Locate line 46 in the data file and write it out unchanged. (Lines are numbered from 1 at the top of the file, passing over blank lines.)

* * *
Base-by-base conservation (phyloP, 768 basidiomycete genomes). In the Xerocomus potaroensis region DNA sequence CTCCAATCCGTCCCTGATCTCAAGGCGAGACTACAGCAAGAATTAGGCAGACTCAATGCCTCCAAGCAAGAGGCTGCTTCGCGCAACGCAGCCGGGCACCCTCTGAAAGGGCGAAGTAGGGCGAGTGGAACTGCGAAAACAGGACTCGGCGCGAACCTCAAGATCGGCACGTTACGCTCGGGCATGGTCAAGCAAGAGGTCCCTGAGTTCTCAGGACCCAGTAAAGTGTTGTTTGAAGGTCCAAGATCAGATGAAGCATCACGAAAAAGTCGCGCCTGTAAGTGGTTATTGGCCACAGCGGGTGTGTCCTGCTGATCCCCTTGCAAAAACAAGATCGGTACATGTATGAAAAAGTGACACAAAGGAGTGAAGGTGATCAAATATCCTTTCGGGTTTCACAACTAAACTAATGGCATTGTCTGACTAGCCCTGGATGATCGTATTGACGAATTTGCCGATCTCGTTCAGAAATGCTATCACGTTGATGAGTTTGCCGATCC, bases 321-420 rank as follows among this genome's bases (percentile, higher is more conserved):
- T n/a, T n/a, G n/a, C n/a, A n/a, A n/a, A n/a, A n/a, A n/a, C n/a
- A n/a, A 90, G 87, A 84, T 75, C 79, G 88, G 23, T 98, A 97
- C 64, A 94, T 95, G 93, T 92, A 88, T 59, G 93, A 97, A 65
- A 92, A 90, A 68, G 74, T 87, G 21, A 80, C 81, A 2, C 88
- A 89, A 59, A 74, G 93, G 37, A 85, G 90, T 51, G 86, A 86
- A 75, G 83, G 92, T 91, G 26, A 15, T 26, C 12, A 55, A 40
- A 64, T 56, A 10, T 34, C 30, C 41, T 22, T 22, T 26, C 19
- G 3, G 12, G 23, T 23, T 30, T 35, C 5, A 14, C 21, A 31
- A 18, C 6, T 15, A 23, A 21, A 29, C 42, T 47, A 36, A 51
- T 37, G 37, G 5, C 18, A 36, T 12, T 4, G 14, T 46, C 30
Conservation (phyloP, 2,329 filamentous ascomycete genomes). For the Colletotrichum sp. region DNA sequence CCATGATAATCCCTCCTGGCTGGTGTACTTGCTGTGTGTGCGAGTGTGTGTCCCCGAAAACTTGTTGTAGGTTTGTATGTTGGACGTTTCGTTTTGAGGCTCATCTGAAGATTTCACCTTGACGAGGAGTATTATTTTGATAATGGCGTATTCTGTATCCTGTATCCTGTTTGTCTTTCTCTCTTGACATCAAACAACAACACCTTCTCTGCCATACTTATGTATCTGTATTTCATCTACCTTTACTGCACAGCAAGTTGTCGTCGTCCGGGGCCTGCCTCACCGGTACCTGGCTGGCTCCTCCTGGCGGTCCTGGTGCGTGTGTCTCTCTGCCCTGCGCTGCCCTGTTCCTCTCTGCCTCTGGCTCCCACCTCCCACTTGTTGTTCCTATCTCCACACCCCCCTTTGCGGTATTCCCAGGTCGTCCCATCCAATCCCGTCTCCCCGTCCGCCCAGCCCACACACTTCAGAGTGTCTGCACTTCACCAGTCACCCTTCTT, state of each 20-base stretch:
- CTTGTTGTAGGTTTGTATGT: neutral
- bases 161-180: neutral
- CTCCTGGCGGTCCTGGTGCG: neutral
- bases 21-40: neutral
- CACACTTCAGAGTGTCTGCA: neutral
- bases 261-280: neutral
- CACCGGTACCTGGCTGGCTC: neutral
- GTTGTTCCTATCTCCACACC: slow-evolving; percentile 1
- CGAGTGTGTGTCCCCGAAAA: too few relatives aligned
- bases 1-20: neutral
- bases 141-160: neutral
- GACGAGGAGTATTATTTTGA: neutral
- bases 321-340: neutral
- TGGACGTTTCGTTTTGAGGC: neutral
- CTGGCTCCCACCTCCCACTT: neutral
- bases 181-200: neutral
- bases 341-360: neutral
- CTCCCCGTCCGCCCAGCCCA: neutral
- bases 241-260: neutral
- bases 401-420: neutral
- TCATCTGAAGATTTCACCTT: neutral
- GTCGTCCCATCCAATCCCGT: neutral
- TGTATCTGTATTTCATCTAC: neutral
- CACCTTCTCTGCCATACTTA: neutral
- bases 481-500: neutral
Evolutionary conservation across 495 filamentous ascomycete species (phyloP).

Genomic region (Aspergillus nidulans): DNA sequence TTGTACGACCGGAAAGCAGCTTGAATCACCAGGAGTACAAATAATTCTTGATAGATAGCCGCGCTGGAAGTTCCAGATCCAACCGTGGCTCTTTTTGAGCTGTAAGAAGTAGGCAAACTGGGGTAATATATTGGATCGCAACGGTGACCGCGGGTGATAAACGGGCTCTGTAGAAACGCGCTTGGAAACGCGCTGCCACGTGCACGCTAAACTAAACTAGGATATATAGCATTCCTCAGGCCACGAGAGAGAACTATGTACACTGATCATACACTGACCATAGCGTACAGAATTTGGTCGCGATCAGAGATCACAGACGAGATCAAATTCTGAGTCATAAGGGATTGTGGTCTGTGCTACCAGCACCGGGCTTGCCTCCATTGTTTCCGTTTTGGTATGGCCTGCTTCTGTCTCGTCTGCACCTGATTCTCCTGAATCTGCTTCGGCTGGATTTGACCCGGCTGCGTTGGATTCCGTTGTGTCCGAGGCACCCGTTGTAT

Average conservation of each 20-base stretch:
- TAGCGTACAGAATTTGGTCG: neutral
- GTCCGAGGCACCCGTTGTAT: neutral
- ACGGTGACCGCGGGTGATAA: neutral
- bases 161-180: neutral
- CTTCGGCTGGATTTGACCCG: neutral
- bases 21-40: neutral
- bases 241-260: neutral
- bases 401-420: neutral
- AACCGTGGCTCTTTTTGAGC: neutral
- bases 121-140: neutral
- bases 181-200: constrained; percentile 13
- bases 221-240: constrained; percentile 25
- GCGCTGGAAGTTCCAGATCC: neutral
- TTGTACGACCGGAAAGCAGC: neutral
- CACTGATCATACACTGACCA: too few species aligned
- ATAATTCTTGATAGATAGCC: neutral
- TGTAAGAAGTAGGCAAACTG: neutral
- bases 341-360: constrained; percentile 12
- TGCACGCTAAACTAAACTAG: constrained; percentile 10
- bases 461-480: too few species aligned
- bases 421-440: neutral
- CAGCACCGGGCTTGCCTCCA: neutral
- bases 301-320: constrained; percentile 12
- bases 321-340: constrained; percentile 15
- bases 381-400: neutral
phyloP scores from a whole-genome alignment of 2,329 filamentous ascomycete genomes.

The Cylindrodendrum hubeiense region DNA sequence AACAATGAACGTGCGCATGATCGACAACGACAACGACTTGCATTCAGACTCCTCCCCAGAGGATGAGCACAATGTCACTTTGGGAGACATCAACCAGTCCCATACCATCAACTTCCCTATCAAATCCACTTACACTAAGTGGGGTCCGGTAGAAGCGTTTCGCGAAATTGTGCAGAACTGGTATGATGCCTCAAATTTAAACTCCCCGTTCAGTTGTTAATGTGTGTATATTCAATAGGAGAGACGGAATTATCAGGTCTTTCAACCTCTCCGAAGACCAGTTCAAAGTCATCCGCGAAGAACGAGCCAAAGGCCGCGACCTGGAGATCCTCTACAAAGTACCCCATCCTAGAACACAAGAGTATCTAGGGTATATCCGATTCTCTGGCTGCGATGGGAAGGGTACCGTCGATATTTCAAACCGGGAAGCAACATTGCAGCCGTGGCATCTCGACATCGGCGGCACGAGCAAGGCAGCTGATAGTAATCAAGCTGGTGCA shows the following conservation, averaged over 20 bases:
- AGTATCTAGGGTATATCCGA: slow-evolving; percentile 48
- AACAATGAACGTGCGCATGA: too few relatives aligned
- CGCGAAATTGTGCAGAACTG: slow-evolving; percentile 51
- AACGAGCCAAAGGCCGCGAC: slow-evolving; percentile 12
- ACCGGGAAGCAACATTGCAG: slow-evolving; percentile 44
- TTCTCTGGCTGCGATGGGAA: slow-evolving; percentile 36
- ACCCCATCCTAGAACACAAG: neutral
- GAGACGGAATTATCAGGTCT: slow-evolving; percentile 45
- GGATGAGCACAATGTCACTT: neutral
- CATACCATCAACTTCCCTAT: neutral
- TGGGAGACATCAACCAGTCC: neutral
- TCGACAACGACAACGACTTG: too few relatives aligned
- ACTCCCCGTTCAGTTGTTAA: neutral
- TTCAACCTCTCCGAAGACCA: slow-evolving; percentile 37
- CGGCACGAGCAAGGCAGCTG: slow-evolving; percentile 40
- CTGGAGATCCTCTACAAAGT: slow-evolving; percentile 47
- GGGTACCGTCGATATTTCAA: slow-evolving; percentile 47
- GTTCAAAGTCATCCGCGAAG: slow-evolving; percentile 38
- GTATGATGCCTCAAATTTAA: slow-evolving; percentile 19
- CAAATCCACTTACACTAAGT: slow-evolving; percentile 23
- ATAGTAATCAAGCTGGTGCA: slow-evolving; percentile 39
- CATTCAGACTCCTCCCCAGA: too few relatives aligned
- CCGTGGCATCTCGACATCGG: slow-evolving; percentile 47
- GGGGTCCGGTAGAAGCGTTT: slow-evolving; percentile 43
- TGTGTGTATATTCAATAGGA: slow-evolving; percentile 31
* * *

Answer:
- bases 21-40: neutral